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When I look back on my life so far, I can easily point to the time when it was hardest for me to prioritize self care, and that’s when I was a brand new mom. You’re tired, your emotions are all over the place, you may not even know which way is up in those early days!
When we think of becoming a mother, most of us conjure up images of pregnancy or the birth of a child. But when your first child is born, so are you: as “mom.” Your first born’s birthday is your “birth” day too. And with that in mind, we share some of our best tips to carve out time for self-care during the emotional and amazing process of becoming a mother.
Accept that “Change” is the New Constant, and Give Yourself Grace:
This is a time of immense personal growth and transformation. You might find that your priorities and values have shifted: you’re reevaluating career choices, your relationship with your partner, friendships, your view on world events. You may develop new interests and passions, or experience a renewed sense of purpose and meaning. Take the time to explore these changes with curiosity rather than judgment.
Seek Out Support from Your Circle:
The saying, "It takes a village to raise a child," is particularly relevant when considering matrescence. You might have a great support system in your family, and if you do, lean into it! Seek out support from your circle!
The transition to motherhood can also be challenging and stressful, particularly in the early postpartum period. Women may struggle with feelings of overwhelm, exhaustion, and isolation. Access to maternal health services, support from your partner and family/friends are key to help you navigate the challenges of motherhood. Your loved ones may not know you’re struggling unless you tell them, so don’t hesitate to speak up! We aren’t meant to parent alone. Make a list of a few people you can call in a pinch to help you, and talk to them in advance about what you might need.
Give Yourself a Break:
Parenting can be an amazing thing, but it’s also a job - especially in the early days. Like any job, you need breaks! Make sure you are planning at least 30 minutes a day to do something just for you: even if it means running a quick errand alone, devoting time to your personal care routine, or locking the bathroom door and having a good cry (we’ve all done this one!). Allow yourself to feel the losses of the person you were before, and embrace the beauty of the new person you are becoming.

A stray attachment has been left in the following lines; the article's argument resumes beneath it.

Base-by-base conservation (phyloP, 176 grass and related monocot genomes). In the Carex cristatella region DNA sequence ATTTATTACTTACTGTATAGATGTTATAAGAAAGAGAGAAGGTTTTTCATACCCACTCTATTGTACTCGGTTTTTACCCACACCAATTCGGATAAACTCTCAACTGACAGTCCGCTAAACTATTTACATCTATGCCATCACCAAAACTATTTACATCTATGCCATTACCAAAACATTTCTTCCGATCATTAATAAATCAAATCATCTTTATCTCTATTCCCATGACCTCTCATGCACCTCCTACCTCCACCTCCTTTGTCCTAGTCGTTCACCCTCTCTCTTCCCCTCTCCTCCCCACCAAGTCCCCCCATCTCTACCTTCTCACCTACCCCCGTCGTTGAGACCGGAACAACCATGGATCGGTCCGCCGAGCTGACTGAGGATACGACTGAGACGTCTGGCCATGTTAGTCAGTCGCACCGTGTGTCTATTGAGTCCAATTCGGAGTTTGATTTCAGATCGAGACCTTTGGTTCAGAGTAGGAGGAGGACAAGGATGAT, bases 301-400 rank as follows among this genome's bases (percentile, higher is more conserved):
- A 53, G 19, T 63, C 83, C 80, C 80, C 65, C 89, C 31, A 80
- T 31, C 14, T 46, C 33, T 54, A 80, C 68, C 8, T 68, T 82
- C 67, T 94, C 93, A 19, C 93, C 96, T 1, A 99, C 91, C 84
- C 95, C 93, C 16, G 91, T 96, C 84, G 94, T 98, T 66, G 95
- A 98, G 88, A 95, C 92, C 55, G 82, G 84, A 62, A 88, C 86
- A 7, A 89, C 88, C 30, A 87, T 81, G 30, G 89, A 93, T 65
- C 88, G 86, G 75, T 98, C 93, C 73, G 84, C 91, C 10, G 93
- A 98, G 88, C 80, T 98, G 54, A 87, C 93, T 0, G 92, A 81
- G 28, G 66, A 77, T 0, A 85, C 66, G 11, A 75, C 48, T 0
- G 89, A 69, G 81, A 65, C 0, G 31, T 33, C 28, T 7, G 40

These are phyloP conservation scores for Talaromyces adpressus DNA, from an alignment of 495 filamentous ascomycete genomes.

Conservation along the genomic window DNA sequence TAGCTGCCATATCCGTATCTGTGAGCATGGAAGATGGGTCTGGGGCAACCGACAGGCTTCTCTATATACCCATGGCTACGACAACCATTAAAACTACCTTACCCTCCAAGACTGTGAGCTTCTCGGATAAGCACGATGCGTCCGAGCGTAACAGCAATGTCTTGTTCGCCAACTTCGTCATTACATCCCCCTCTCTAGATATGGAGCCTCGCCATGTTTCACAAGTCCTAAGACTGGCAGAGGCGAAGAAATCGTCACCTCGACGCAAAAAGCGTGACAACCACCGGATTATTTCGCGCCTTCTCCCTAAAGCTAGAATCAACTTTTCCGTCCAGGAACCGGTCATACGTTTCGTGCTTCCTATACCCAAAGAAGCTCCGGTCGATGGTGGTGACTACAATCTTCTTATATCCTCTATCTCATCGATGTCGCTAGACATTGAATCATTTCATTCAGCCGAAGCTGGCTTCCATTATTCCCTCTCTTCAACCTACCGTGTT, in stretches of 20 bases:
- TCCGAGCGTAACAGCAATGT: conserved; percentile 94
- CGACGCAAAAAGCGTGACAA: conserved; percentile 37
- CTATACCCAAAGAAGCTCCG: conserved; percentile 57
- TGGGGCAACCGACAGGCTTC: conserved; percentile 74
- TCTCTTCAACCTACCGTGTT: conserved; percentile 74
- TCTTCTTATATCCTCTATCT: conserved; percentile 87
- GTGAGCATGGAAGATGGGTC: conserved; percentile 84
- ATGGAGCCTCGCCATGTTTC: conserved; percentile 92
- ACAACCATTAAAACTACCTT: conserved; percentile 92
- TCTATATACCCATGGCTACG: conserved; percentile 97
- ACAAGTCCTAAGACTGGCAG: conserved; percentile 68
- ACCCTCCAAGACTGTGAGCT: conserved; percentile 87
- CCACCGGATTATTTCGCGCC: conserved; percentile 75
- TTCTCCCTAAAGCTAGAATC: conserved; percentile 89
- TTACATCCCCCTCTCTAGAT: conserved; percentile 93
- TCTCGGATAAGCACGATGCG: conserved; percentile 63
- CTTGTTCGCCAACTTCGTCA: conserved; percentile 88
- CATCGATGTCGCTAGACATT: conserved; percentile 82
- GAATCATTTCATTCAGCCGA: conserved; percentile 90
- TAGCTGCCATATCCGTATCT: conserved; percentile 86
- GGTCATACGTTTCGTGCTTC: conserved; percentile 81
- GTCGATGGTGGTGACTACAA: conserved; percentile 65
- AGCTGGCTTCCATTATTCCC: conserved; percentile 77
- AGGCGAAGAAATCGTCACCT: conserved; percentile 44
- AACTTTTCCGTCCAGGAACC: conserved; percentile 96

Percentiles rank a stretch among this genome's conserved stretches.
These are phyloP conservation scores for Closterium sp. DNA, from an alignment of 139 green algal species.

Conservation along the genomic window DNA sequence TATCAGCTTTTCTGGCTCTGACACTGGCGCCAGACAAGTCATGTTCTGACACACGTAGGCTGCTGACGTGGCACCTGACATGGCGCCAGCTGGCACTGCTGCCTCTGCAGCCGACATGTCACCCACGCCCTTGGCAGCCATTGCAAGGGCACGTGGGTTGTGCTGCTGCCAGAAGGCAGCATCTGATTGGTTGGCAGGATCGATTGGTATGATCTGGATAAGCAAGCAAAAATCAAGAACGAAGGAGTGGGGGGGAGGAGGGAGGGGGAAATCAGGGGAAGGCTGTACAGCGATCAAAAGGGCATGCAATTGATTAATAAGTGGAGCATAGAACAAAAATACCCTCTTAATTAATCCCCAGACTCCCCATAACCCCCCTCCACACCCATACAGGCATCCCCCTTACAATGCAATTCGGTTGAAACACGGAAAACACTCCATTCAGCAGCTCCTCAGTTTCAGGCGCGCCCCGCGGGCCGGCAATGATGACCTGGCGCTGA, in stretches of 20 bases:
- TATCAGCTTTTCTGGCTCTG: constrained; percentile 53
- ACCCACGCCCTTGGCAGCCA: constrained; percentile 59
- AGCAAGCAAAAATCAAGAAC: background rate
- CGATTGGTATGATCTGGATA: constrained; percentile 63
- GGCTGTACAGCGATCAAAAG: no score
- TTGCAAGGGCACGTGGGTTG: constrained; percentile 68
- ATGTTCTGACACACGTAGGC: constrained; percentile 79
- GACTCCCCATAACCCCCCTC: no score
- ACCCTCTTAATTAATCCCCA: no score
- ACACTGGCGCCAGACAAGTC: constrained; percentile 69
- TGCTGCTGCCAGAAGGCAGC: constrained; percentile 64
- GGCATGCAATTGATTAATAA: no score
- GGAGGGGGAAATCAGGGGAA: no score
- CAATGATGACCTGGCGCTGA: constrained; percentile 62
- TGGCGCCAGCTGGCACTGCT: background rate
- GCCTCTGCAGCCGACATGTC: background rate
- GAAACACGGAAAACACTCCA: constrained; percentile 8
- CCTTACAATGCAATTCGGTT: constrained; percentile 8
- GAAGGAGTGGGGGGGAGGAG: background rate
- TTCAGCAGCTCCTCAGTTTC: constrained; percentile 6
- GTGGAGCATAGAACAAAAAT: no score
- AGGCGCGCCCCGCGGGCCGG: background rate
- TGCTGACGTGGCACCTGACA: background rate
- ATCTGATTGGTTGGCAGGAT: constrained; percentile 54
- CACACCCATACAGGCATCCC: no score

This will help you see that it’s okay, and even expected, to have ups and downs during this time. Every transformative experience in your life will be full of both positive and negative emotions, and motherhood may illuminate this more than any other change you’ve been through.
Reject “Bounce Back” Culture:
Prioritize rest and recovery, rather than pushing yourself to resume your pre-baby routines too quickly. Anti Bounce-Back Culture is about recognizing that every woman's postpartum journey is unique and valid. By challenging the unrealistic and harmful expectations placed on new mothers, we will create a more inclusive and empowering environment for all women. Remember that your changing body and mind are things to be celebrated, mama.
Pay Attention to and Protect Your Mental Health:
Do mental check-ins with yourself regularly. The stress and exhaustion we feel as a new mom can sometimes escalate to the point that it requires medical intervention. Know that this is completely normal - in fact, nearly 1 in 5 new moms will experience postpartum mental health struggles. Recognizing the signs of postpartum depression, anxiety, and other mental health conditions is crucial for early intervention and support. Remember, access to maternal health services is available. We aren’t meant to parent alone.
Matrescence recognizes the profound transformation we undergo when becoming mothers. You grow, you change, you laugh and cry. One of the most important lessons we can take from this time spent mothering others is learning how to mother ourselves. Mom life gets hectic and there are always distractions and challenges that pull us away from taking care of ourselves, but dedicating a few minutes a day to doing something that makes you feel good can set the tone for the rest of the day. And with time, it can become a habit that we carry with us throughout motherhood.